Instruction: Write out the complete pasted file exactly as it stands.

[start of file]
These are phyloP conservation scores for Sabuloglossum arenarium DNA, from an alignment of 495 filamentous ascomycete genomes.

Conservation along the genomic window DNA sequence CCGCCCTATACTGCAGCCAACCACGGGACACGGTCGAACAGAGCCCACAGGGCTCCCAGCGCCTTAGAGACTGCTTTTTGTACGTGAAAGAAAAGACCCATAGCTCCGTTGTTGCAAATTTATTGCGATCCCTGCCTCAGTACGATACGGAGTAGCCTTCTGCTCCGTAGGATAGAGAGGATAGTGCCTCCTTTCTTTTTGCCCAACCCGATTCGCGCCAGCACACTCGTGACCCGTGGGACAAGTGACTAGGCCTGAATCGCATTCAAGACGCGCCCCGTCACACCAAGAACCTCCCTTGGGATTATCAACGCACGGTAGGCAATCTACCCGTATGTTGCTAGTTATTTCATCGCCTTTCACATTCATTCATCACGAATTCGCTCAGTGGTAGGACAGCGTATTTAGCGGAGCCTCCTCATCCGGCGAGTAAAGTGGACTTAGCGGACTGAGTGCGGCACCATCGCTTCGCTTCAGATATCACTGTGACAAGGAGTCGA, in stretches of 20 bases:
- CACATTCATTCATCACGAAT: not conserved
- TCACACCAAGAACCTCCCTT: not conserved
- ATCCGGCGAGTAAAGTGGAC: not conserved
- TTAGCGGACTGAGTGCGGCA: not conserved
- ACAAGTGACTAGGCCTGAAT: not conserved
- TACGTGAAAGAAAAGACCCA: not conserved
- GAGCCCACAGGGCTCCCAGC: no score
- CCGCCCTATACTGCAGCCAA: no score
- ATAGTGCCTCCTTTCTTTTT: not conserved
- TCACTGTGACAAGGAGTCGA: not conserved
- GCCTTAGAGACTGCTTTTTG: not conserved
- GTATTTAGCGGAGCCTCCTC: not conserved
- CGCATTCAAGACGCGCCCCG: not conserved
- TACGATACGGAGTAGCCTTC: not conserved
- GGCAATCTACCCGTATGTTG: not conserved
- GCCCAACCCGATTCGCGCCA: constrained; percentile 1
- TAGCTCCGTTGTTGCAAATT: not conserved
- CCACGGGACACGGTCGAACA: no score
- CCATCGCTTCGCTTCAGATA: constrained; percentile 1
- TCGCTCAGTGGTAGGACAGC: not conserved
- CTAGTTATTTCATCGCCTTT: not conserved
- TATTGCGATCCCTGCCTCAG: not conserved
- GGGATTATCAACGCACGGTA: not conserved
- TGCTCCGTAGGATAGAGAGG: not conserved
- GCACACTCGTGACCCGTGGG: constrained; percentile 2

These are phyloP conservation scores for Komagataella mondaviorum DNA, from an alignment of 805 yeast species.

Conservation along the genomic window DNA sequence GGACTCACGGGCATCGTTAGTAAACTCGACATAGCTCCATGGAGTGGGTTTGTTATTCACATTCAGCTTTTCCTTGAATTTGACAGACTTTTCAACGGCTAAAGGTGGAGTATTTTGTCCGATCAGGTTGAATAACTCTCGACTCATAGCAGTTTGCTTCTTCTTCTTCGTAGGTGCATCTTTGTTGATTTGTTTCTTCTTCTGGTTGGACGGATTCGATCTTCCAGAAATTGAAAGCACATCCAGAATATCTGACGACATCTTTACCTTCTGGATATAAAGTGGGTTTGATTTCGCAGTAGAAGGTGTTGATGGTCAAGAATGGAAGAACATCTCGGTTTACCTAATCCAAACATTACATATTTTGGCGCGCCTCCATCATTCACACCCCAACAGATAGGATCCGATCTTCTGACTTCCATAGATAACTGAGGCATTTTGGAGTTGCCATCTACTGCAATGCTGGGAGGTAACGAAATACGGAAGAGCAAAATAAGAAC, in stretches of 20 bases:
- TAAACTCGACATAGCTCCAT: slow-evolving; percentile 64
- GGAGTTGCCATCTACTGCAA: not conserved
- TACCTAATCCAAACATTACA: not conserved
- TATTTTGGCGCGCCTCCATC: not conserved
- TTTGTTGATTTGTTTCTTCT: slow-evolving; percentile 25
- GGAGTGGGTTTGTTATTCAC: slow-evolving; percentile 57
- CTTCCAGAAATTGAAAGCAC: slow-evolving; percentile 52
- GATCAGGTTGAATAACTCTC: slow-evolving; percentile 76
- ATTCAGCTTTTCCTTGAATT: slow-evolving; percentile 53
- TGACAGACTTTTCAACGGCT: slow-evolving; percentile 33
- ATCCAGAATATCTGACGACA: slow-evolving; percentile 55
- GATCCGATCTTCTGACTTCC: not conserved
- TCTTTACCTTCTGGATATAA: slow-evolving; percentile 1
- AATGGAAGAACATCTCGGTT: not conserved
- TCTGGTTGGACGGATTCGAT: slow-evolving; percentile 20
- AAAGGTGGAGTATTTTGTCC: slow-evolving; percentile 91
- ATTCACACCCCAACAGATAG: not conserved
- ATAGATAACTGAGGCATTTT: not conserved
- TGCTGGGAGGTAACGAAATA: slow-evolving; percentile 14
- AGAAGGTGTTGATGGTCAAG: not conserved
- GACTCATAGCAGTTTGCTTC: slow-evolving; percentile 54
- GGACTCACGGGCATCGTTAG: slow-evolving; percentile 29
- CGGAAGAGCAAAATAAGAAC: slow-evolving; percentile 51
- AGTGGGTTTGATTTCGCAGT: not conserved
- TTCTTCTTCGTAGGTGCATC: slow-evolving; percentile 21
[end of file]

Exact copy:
These are phyloP conservation scores for Sabuloglossum arenarium DNA, from an alignment of 495 filamentous ascomycete genomes.

Conservation along the genomic window DNA sequence CCGCCCTATACTGCAGCCAACCACGGGACACGGTCGAACAGAGCCCACAGGGCTCCCAGCGCCTTAGAGACTGCTTTTTGTACGTGAAAGAAAAGACCCATAGCTCCGTTGTTGCAAATTTATTGCGATCCCTGCCTCAGTACGATACGGAGTAGCCTTCTGCTCCGTAGGATAGAGAGGATAGTGCCTCCTTTCTTTTTGCCCAACCCGATTCGCGCCAGCACACTCGTGACCCGTGGGACAAGTGACTAGGCCTGAATCGCATTCAAGACGCGCCCCGTCACACCAAGAACCTCCCTTGGGATTATCAACGCACGGTAGGCAATCTACCCGTATGTTGCTAGTTATTTCATCGCCTTTCACATTCATTCATCACGAATTCGCTCAGTGGTAGGACAGCGTATTTAGCGGAGCCTCCTCATCCGGCGAGTAAAGTGGACTTAGCGGACTGAGTGCGGCACCATCGCTTCGCTTCAGATATCACTGTGACAAGGAGTCGA, in stretches of 20 bases:
- CACATTCATTCATCACGAAT: not conserved
- TCACACCAAGAACCTCCCTT: not conserved
- ATCCGGCGAGTAAAGTGGAC: not conserved
- TTAGCGGACTGAGTGCGGCA: not conserved
- ACAAGTGACTAGGCCTGAAT: not conserved
- TACGTGAAAGAAAAGACCCA: not conserved
- GAGCCCACAGGGCTCCCAGC: no score
- CCGCCCTATACTGCAGCCAA: no score
- ATAGTGCCTCCTTTCTTTTT: not conserved
- TCACTGTGACAAGGAGTCGA: not conserved
- GCCTTAGAGACTGCTTTTTG: not conserved
- GTATTTAGCGGAGCCTCCTC: not conserved
- CGCATTCAAGACGCGCCCCG: not conserved
- TACGATACGGAGTAGCCTTC: not conserved
- GGCAATCTACCCGTATGTTG: not conserved
- GCCCAACCCGATTCGCGCCA: constrained; percentile 1
- TAGCTCCGTTGTTGCAAATT: not conserved
- CCACGGGACACGGTCGAACA: no score
- CCATCGCTTCGCTTCAGATA: constrained; percentile 1
- TCGCTCAGTGGTAGGACAGC: not conserved
- CTAGTTATTTCATCGCCTTT: not conserved
- TATTGCGATCCCTGCCTCAG: not conserved
- GGGATTATCAACGCACGGTA: not conserved
- TGCTCCGTAGGATAGAGAGG: not conserved
- GCACACTCGTGACCCGTGGG: constrained; percentile 2

These are phyloP conservation scores for Komagataella mondaviorum DNA, from an alignment of 805 yeast species.

Conservation along the genomic window DNA sequence GGACTCACGGGCATCGTTAGTAAACTCGACATAGCTCCATGGAGTGGGTTTGTTATTCACATTCAGCTTTTCCTTGAATTTGACAGACTTTTCAACGGCTAAAGGTGGAGTATTTTGTCCGATCAGGTTGAATAACTCTCGACTCATAGCAGTTTGCTTCTTCTTCTTCGTAGGTGCATCTTTGTTGATTTGTTTCTTCTTCTGGTTGGACGGATTCGATCTTCCAGAAATTGAAAGCACATCCAGAATATCTGACGACATCTTTACCTTCTGGATATAAAGTGGGTTTGATTTCGCAGTAGAAGGTGTTGATGGTCAAGAATGGAAGAACATCTCGGTTTACCTAATCCAAACATTACATATTTTGGCGCGCCTCCATCATTCACACCCCAACAGATAGGATCCGATCTTCTGACTTCCATAGATAACTGAGGCATTTTGGAGTTGCCATCTACTGCAATGCTGGGAGGTAACGAAATACGGAAGAGCAAAATAAGAAC, in stretches of 20 bases:
- TAAACTCGACATAGCTCCAT: slow-evolving; percentile 64
- GGAGTTGCCATCTACTGCAA: not conserved
- TACCTAATCCAAACATTACA: not conserved
- TATTTTGGCGCGCCTCCATC: not conserved
- TTTGTTGATTTGTTTCTTCT: slow-evolving; percentile 25
- GGAGTGGGTTTGTTATTCAC: slow-evolving; percentile 57
- CTTCCAGAAATTGAAAGCAC: slow-evolving; percentile 52
- GATCAGGTTGAATAACTCTC: slow-evolving; percentile 76
- ATTCAGCTTTTCCTTGAATT: slow-evolving; percentile 53
- TGACAGACTTTTCAACGGCT: slow-evolving; percentile 33
- ATCCAGAATATCTGACGACA: slow-evolving; percentile 55
- GATCCGATCTTCTGACTTCC: not conserved
- TCTTTACCTTCTGGATATAA: slow-evolving; percentile 1
- AATGGAAGAACATCTCGGTT: not conserved
- TCTGGTTGGACGGATTCGAT: slow-evolving; percentile 20
- AAAGGTGGAGTATTTTGTCC: slow-evolving; percentile 91
- ATTCACACCCCAACAGATAG: not conserved
- ATAGATAACTGAGGCATTTT: not conserved
- TGCTGGGAGGTAACGAAATA: slow-evolving; percentile 14
- AGAAGGTGTTGATGGTCAAG: not conserved
- GACTCATAGCAGTTTGCTTC: slow-evolving; percentile 54
- GGACTCACGGGCATCGTTAG: slow-evolving; percentile 29
- CGGAAGAGCAAAATAAGAAC: slow-evolving; percentile 51
- AGTGGGTTTGATTTCGCAGT: not conserved
- TTCTTCTTCGTAGGTGCATC: slow-evolving; percentile 21